Trust and loyalty form the foundation for any meaningful relationship. It doesn’t matter if someone is a friend, family member, or lover; without trust, how can we genuinely open our hearts to the people we share our lives with? This fundamental base gives us structure and stability to create a space where we feel safe to continue building upon the relationship, to expand the love and appreciation for that person. In William Shakespeare’s A Midsummer Night’s Dream, four lovers find themselves in a forest enchanted by mischievous fairies, where, thanks to some magic, their loyalty and trust, the very foundation of their relationships, are tested. By examining the loyalty and betrayal portrayed through romantic relationships as with Hermia and Lysander, as well as platonic relationships with Hermia and Helena, we can better understand the importance of being able to be trusted, and the ability to trust.
Hermia and Lysander’s relationship clearly illustrates the importance of trusting and being loyal to one another. Unfortunately, their loving relationship isn’t welcomed by all. Hermia’s father doesn’t approve of Lysander, and tries to force Hermia into a marriage with a man named Demetrius. Lysander tells Hermia of his aunt who’s “ house is remote seven leagues” and is a “place the sharp Athenian law cannot pursue [them]” (I.i. 159-64). He tells her to run away with him so they can be together without the risk of execution. Hermia, knowing this plan risks both of their lives, agrees to follow through. The plan has many dangers, but Hermia and Lysander know it is their only chance to be free. They trust that the other will do their part to fight for their freedom. Their loyalty and devotion to one another gives them a sense of safety, even in the face of danger.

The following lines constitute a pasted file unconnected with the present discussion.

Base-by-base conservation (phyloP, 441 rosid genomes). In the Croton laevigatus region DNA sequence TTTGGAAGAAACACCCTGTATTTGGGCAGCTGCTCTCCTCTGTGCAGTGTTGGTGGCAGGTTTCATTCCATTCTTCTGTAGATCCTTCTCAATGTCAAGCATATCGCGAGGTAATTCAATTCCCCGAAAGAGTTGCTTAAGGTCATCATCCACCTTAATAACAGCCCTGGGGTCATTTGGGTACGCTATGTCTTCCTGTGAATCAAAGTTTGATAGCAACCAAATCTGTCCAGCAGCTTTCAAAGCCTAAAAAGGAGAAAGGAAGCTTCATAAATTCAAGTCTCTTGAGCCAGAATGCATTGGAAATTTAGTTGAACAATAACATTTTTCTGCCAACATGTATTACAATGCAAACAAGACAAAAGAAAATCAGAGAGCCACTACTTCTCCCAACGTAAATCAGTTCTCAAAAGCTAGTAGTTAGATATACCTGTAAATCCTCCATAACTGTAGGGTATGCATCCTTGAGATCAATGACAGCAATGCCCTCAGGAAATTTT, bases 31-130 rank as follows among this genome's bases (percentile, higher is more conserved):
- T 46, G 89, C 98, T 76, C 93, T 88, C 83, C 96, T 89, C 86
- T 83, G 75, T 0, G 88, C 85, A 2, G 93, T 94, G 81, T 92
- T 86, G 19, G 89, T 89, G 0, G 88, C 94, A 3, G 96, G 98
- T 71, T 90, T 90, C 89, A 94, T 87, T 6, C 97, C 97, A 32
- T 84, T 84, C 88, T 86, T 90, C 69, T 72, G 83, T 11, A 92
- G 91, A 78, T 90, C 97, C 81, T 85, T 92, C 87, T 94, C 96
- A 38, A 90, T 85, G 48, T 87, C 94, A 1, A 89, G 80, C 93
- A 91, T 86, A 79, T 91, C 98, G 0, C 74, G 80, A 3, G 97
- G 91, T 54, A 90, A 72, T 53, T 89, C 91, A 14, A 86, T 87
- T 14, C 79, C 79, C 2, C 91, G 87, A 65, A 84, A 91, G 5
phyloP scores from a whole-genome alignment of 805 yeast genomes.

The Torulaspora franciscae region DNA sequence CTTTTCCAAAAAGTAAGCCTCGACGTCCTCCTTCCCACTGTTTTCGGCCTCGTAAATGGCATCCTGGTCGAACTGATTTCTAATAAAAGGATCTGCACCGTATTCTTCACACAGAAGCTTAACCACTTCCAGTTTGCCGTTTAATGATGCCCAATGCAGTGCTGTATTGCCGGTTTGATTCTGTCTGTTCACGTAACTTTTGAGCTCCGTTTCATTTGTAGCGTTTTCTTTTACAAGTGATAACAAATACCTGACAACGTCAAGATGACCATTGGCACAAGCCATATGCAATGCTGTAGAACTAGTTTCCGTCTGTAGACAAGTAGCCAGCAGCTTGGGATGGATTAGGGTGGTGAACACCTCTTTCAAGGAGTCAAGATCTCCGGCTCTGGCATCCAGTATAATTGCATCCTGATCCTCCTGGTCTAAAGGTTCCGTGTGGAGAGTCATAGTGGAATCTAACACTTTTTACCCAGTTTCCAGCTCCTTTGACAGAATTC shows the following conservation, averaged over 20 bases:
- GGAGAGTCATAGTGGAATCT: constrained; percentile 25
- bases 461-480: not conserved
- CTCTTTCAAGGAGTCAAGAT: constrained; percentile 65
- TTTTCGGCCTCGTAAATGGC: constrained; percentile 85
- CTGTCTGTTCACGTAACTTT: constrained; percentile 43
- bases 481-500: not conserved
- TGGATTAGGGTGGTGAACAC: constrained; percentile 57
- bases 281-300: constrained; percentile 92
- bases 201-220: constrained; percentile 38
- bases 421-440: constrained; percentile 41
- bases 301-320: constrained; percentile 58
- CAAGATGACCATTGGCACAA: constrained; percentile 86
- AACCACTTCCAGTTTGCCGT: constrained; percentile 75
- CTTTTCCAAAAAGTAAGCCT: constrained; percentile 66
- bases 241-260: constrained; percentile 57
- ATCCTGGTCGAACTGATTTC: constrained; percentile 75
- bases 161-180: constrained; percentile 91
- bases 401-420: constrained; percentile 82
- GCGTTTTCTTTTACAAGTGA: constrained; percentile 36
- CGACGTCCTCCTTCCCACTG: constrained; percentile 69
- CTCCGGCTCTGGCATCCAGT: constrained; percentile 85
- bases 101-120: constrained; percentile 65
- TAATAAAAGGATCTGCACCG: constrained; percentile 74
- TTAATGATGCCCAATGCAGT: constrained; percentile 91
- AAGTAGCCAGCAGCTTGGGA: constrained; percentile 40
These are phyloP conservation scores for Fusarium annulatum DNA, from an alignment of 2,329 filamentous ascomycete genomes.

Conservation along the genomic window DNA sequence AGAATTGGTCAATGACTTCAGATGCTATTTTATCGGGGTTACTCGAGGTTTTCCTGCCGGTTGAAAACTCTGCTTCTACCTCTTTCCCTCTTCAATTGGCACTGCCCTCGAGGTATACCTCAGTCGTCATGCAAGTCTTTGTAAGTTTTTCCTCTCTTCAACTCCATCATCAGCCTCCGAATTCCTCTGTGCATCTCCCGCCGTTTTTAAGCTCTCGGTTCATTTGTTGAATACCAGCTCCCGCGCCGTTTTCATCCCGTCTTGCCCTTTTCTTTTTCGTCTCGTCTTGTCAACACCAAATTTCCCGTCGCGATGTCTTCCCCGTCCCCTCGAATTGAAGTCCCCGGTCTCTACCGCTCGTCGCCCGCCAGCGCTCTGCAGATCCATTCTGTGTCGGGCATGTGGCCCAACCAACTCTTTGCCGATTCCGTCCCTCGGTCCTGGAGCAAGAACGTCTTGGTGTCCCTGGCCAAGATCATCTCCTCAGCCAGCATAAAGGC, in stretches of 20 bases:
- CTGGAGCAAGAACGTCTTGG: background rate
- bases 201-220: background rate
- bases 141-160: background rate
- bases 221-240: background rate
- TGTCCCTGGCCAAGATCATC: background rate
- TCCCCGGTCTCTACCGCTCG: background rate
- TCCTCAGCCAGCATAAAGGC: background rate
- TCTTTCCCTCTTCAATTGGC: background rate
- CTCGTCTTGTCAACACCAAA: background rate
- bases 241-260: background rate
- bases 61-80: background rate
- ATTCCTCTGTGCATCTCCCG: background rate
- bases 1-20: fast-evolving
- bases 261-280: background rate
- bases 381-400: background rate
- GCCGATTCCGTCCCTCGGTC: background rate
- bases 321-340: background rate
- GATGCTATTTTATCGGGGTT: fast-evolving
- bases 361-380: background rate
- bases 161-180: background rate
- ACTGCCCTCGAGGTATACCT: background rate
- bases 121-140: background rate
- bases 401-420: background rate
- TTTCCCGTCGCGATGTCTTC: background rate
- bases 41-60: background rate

In contrast to Hermia’s trusting relationship with Lysander, Hermia’s relationship with Helena is tested due to a lack of loyalty. Hermia tells Helena, her best friend, of her escape plan with Lysander, assuming she will keep the secret like she’s done in the past. But Helena, blinded by her love for Demetrius, betrays her friends to him, as he is out to kill Lysander and to marry his lawful fiance. She tells “him of [their] stealth unto this wood” (III. ii. 310). While confessing, Helena reminds Hermia of how she “did ever keep [her] counsels” and “never wronged [her]” in the past but it is too late; the damage has been done and the trust has been broken. Later into the night, after the fairies use the flower’s magic juice and confuse the lovers, Helena is convinced the swooning men are playing a trick on her. When Hermia shows her confusion, Helena sees it as her being in on the joke. Helena, distraught and confused, loses all trust in her friend. The betrayal and miscommunication from both people results in the relationship quickly deteriorating. As their relationship’s foundation cracks and crumbles, they ultimately lose the bond they have worked so hard to build over many years in one night.
Like any foundation, trust can be patched up or rebuilt, but sometimes the damage is to extensive to repair. By examining William Shakespeare’s A Midsummer Night’s Dream, we see how strong relationships are built up gradually from a strong foundation, and how it is something we must continuously work towards. Sure, a building may be strong when built, but being neglected can cause it to break down; continuous effort must be put into maintaining it. It is important we keep this in mind when making decisions that may impact our relationships, so as not to harm ourselves and those around us. Be weary of your relationship’s foundations breaking down, as damage can quietly build up without us noticing until there’s nothing we can do to mend it.